3D Printed Quad Copter


I finally received my Makerbot Replicator (makerbot.com) and I am VERY impressed. After printing a handful of objects off of Thingiverse and dialing in my printer I promptly began work on my version of 3D printed quadcopter. I had a fair bit of practice using Google Sketchup from time is spent designing a handful of tricopters so naturally I started there. Sketchup is a very powerful program for being free and is very easy to learn, however there are some shortcomings to the program when it comes to 3D printing. I'll cover this in later posts but for now I would just like to show you my progress up until now. The incredible thing about 3D printing is how quickly you can prototype a concept. Sketchup is great for visualizing and object but it can never beat actually being able to hold it in your hand and inspect it. You get the feel of it. The weight of it. You can flex it and bend it. To flimsy? Add more material there. Overbuilt? Remove material here. It is simply incredible, a couple of late nights after work and I pretty much have the arms the way I want them.


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  • Exactly!  I'm sure some pieces could snap together but getting the tolerance right to make it tight would be really hard as ABS contracts as it cools.  But so far the press fit landing gears fit snugly after some light sanding.

  • Printed nuts and bolts from the 3D warehouse :-). What about making them snap together.

  • Jan, I will have to look into Rhino.  I am sure I will run into sketchup's limitations one of these days.

  • Mark, you are correct they are a long way from production ready.  The great thing is the ability to easily and quickly created customized parts for specific applications and tailor designs to specific missions.  The plastic is very cheap.  $40 dollars on average for a spool.  I have been printing for a month now and have barely put a dent in my rolls.  I will figure out how to calculate material usage but I doubt an arm costs more than a dollar.  It is the time to print that is the limiting factor.  About an hour for each arm and leg set with my current settings.  Brian.  I had not considered welding the pieces together with acetone but that is a good idea.  The only problem is being able to access the inside.  I was planing on using nylon hardware or possibly even printed hardware :)

  • Doug, Yeah I dont think the arms are that durable.  Thats very impressive.  They are surprisingly resilient though.  Just how much is yet to be seen, rest assured though they will get a proper torture test...  I will call it the Doug test.  The nice thing about 3D printed components is they are on average less than a dollar to re-print when they get busted.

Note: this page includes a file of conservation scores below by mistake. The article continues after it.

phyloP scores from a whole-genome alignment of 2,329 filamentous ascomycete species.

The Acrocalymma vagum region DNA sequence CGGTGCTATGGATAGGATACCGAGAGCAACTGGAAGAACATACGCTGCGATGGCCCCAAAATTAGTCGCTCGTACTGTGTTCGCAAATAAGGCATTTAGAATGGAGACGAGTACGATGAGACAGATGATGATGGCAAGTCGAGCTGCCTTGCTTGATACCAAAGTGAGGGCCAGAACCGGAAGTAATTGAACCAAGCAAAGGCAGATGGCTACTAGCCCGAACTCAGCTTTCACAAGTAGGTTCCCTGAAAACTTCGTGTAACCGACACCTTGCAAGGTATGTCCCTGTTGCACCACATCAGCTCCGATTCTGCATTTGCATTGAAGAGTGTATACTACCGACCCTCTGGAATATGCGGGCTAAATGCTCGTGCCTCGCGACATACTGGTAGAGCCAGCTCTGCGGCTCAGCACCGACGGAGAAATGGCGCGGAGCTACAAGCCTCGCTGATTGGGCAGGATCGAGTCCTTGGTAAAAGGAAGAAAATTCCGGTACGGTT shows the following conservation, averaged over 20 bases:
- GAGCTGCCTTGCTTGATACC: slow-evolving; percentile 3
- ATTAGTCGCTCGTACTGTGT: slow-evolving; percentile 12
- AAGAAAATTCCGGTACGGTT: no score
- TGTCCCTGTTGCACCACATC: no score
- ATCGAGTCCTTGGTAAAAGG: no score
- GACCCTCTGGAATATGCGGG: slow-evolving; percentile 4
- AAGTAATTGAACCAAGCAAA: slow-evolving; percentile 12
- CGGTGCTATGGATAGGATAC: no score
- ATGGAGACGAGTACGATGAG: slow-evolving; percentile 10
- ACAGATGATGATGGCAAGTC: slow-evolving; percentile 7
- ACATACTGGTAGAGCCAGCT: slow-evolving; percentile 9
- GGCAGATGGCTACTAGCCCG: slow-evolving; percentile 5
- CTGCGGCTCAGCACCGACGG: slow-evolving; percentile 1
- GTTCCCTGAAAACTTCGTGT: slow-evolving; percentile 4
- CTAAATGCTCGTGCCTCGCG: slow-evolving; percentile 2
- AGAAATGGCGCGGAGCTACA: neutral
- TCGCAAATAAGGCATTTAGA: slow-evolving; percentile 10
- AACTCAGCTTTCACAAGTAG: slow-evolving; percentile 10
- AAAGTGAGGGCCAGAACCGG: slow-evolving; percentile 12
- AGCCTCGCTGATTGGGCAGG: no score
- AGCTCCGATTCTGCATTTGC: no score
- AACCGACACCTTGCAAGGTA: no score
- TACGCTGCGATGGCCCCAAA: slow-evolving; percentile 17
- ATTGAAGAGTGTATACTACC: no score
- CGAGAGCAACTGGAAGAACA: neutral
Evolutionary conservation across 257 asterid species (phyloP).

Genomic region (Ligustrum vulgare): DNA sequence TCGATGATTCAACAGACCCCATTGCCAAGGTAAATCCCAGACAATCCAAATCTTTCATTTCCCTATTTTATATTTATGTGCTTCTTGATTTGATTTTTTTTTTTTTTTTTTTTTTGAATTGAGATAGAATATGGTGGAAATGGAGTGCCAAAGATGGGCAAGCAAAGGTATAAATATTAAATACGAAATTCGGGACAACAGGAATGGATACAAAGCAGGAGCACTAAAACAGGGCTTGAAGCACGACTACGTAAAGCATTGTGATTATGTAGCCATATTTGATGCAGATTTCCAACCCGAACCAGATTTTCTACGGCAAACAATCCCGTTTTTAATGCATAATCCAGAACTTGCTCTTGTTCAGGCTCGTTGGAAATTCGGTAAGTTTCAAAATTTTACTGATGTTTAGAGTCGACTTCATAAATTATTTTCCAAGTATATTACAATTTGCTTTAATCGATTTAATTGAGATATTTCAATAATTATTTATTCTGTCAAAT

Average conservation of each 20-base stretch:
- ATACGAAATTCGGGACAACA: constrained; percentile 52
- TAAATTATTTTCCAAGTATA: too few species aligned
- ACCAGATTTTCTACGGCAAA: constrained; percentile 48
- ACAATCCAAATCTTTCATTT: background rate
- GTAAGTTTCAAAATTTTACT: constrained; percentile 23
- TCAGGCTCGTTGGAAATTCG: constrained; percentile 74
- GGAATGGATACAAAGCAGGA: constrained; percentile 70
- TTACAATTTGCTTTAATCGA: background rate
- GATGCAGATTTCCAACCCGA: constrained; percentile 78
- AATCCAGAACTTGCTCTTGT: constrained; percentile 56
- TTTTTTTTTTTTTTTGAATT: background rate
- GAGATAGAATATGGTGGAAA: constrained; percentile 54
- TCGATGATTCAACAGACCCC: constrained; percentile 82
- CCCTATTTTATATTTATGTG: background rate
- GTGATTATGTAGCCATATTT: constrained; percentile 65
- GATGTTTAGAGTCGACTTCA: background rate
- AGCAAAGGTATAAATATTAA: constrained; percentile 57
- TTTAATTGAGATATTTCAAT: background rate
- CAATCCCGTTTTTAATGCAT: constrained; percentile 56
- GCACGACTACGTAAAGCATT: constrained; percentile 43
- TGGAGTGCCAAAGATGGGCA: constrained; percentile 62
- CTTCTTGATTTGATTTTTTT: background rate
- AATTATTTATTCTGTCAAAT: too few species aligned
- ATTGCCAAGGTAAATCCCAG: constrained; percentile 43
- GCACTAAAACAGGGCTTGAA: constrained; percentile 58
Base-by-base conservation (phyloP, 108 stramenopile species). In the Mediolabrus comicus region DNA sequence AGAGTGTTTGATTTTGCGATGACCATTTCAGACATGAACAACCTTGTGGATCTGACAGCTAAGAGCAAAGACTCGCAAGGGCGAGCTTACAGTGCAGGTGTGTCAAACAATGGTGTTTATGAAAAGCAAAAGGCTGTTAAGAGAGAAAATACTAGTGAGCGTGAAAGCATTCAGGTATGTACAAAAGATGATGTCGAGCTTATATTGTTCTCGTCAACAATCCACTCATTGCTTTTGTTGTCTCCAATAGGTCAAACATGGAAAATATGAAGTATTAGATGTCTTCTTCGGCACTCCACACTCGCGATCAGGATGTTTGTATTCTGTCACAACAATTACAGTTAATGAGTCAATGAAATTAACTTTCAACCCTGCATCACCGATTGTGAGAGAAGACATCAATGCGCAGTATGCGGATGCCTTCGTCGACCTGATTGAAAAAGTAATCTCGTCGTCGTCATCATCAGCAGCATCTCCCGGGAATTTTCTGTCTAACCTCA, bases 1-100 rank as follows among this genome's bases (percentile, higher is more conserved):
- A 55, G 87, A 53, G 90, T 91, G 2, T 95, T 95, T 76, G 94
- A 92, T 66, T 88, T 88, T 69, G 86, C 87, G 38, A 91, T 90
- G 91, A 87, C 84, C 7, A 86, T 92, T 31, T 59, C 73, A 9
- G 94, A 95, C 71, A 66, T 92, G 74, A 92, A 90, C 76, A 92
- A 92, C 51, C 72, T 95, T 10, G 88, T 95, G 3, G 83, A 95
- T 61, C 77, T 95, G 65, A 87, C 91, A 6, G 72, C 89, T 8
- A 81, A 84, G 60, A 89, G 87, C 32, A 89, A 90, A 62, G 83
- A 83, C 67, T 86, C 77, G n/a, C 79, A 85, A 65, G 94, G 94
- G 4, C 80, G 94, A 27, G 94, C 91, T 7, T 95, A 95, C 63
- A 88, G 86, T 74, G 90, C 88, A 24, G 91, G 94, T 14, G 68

• Brian, I'm sure that once i start designing more complex objects I might have problems.  But right now it seems that as long as while you are designing you pay attention to inside/outside surfaces it is ok.  My exported .stl files have not had any errors in RepG yet.

  • I'm very curious about the cost of materials as well. 

    As far as construction. Did you consider welding the pieces together with acetone instead of using bolts or screws? That would reduce the weight and my understanding from others is the chemical weld using acetone is solid.

  • So how much does printing your own quad frame cost in materials?  I can get a DJI F450 for $32.. which looks like the same frame.  The other difference seems that you would have to bolt everything since you wouldn't have the press-in metal screw threads.   I am just wondering what the full frame costs in materials.  I think the MakerBot is cool for prototyping but probably has a long way to come for more general manufacturing.

  • Nice work and a testimony to the improvement of 3D hobby printing.

    Now, man up and see how tough it is by doing THIS testing procedure.  ;)


  • There is nothing wrong with Sketchup. I've tried other CAD programs and unless you want to spend countless hours learning how to do things "right" there is no need. Sketchup files can be cleaned up and exported into many formats. I don't have a 3D printer yet but I'm in for a new 8x8x8" Ultra-Bot, check it out at Kickstarter before Oct 5th when it be funded and closed.

    @Jan - What do you suggest or use for CAD? The thing that makes Sketchup so powerful and easy to use is the  push/pull feature. The only similar software I've found, that can be had for a reasonable cost, is ViaCad Pro v7.

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